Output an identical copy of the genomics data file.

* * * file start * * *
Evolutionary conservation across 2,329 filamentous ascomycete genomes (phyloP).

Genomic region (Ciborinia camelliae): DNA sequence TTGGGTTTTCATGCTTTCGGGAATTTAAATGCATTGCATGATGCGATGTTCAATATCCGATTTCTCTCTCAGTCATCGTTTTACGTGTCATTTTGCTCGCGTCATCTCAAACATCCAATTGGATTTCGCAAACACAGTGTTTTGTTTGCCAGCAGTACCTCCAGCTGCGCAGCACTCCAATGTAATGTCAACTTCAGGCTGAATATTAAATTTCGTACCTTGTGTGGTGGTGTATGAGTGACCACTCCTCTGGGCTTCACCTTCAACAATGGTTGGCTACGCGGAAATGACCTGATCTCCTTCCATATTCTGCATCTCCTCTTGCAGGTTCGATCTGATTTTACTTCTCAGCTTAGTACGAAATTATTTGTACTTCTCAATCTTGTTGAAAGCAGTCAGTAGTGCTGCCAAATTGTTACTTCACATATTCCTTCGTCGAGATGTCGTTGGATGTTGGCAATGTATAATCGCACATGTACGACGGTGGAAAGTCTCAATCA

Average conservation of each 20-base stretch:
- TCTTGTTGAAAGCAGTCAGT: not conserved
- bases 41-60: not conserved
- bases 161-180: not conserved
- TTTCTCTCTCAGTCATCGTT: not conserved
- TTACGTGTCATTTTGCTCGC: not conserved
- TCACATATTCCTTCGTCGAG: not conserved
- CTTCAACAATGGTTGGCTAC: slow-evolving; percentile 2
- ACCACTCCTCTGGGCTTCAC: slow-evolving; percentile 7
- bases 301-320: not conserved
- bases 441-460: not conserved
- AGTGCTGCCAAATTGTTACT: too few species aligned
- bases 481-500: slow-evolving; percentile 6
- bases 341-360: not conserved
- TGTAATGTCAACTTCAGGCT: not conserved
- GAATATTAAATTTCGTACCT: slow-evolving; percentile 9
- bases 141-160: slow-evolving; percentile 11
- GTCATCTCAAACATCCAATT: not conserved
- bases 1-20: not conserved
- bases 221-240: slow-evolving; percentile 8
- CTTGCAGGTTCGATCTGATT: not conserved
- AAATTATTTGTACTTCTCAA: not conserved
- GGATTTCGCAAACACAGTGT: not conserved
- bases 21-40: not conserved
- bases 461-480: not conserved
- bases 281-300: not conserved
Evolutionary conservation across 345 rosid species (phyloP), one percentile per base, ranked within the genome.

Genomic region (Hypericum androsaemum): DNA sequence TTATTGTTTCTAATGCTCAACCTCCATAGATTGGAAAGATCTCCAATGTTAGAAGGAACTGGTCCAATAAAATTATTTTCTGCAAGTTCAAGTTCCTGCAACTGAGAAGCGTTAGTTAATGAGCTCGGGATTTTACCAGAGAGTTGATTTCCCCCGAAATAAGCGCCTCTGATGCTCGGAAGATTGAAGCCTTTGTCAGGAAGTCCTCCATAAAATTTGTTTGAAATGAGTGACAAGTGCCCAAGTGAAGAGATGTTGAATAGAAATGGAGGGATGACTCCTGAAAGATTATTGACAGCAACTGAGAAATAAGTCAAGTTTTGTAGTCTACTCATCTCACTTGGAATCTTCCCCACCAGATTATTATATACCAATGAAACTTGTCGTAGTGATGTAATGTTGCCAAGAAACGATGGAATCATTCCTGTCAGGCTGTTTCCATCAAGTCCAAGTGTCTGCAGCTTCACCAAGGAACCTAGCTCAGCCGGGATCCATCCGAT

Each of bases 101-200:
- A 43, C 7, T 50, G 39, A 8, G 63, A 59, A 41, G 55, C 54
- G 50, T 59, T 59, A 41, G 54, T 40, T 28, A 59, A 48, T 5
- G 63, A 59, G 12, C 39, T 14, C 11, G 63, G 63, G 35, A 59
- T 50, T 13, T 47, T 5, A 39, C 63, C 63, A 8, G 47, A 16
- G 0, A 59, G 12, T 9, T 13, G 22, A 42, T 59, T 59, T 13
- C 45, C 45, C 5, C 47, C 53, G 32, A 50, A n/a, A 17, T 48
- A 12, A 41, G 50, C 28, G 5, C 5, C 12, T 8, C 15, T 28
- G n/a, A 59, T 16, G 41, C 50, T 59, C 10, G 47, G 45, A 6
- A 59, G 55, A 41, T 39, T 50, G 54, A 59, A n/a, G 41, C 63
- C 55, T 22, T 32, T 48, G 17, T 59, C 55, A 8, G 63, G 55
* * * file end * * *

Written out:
Evolutionary conservation across 2,329 filamentous ascomycete genomes (phyloP).

Genomic region (Ciborinia camelliae): DNA sequence TTGGGTTTTCATGCTTTCGGGAATTTAAATGCATTGCATGATGCGATGTTCAATATCCGATTTCTCTCTCAGTCATCGTTTTACGTGTCATTTTGCTCGCGTCATCTCAAACATCCAATTGGATTTCGCAAACACAGTGTTTTGTTTGCCAGCAGTACCTCCAGCTGCGCAGCACTCCAATGTAATGTCAACTTCAGGCTGAATATTAAATTTCGTACCTTGTGTGGTGGTGTATGAGTGACCACTCCTCTGGGCTTCACCTTCAACAATGGTTGGCTACGCGGAAATGACCTGATCTCCTTCCATATTCTGCATCTCCTCTTGCAGGTTCGATCTGATTTTACTTCTCAGCTTAGTACGAAATTATTTGTACTTCTCAATCTTGTTGAAAGCAGTCAGTAGTGCTGCCAAATTGTTACTTCACATATTCCTTCGTCGAGATGTCGTTGGATGTTGGCAATGTATAATCGCACATGTACGACGGTGGAAAGTCTCAATCA

Average conservation of each 20-base stretch:
- TCTTGTTGAAAGCAGTCAGT: not conserved
- bases 41-60: not conserved
- bases 161-180: not conserved
- TTTCTCTCTCAGTCATCGTT: not conserved
- TTACGTGTCATTTTGCTCGC: not conserved
- TCACATATTCCTTCGTCGAG: not conserved
- CTTCAACAATGGTTGGCTAC: slow-evolving; percentile 2
- ACCACTCCTCTGGGCTTCAC: slow-evolving; percentile 7
- bases 301-320: not conserved
- bases 441-460: not conserved
- AGTGCTGCCAAATTGTTACT: too few species aligned
- bases 481-500: slow-evolving; percentile 6
- bases 341-360: not conserved
- TGTAATGTCAACTTCAGGCT: not conserved
- GAATATTAAATTTCGTACCT: slow-evolving; percentile 9
- bases 141-160: slow-evolving; percentile 11
- GTCATCTCAAACATCCAATT: not conserved
- bases 1-20: not conserved
- bases 221-240: slow-evolving; percentile 8
- CTTGCAGGTTCGATCTGATT: not conserved
- AAATTATTTGTACTTCTCAA: not conserved
- GGATTTCGCAAACACAGTGT: not conserved
- bases 21-40: not conserved
- bases 461-480: not conserved
- bases 281-300: not conserved
Evolutionary conservation across 345 rosid species (phyloP), one percentile per base, ranked within the genome.

Genomic region (Hypericum androsaemum): DNA sequence TTATTGTTTCTAATGCTCAACCTCCATAGATTGGAAAGATCTCCAATGTTAGAAGGAACTGGTCCAATAAAATTATTTTCTGCAAGTTCAAGTTCCTGCAACTGAGAAGCGTTAGTTAATGAGCTCGGGATTTTACCAGAGAGTTGATTTCCCCCGAAATAAGCGCCTCTGATGCTCGGAAGATTGAAGCCTTTGTCAGGAAGTCCTCCATAAAATTTGTTTGAAATGAGTGACAAGTGCCCAAGTGAAGAGATGTTGAATAGAAATGGAGGGATGACTCCTGAAAGATTATTGACAGCAACTGAGAAATAAGTCAAGTTTTGTAGTCTACTCATCTCACTTGGAATCTTCCCCACCAGATTATTATATACCAATGAAACTTGTCGTAGTGATGTAATGTTGCCAAGAAACGATGGAATCATTCCTGTCAGGCTGTTTCCATCAAGTCCAAGTGTCTGCAGCTTCACCAAGGAACCTAGCTCAGCCGGGATCCATCCGAT

Each of bases 101-200:
- A 43, C 7, T 50, G 39, A 8, G 63, A 59, A 41, G 55, C 54
- G 50, T 59, T 59, A 41, G 54, T 40, T 28, A 59, A 48, T 5
- G 63, A 59, G 12, C 39, T 14, C 11, G 63, G 63, G 35, A 59
- T 50, T 13, T 47, T 5, A 39, C 63, C 63, A 8, G 47, A 16
- G 0, A 59, G 12, T 9, T 13, G 22, A 42, T 59, T 59, T 13
- C 45, C 45, C 5, C 47, C 53, G 32, A 50, A n/a, A 17, T 48
- A 12, A 41, G 50, C 28, G 5, C 5, C 12, T 8, C 15, T 28
- G n/a, A 59, T 16, G 41, C 50, T 59, C 10, G 47, G 45, A 6
- A 59, G 55, A 41, T 39, T 50, G 54, A 59, A n/a, G 41, C 63
- C 55, T 22, T 32, T 48, G 17, T 59, C 55, A 8, G 63, G 55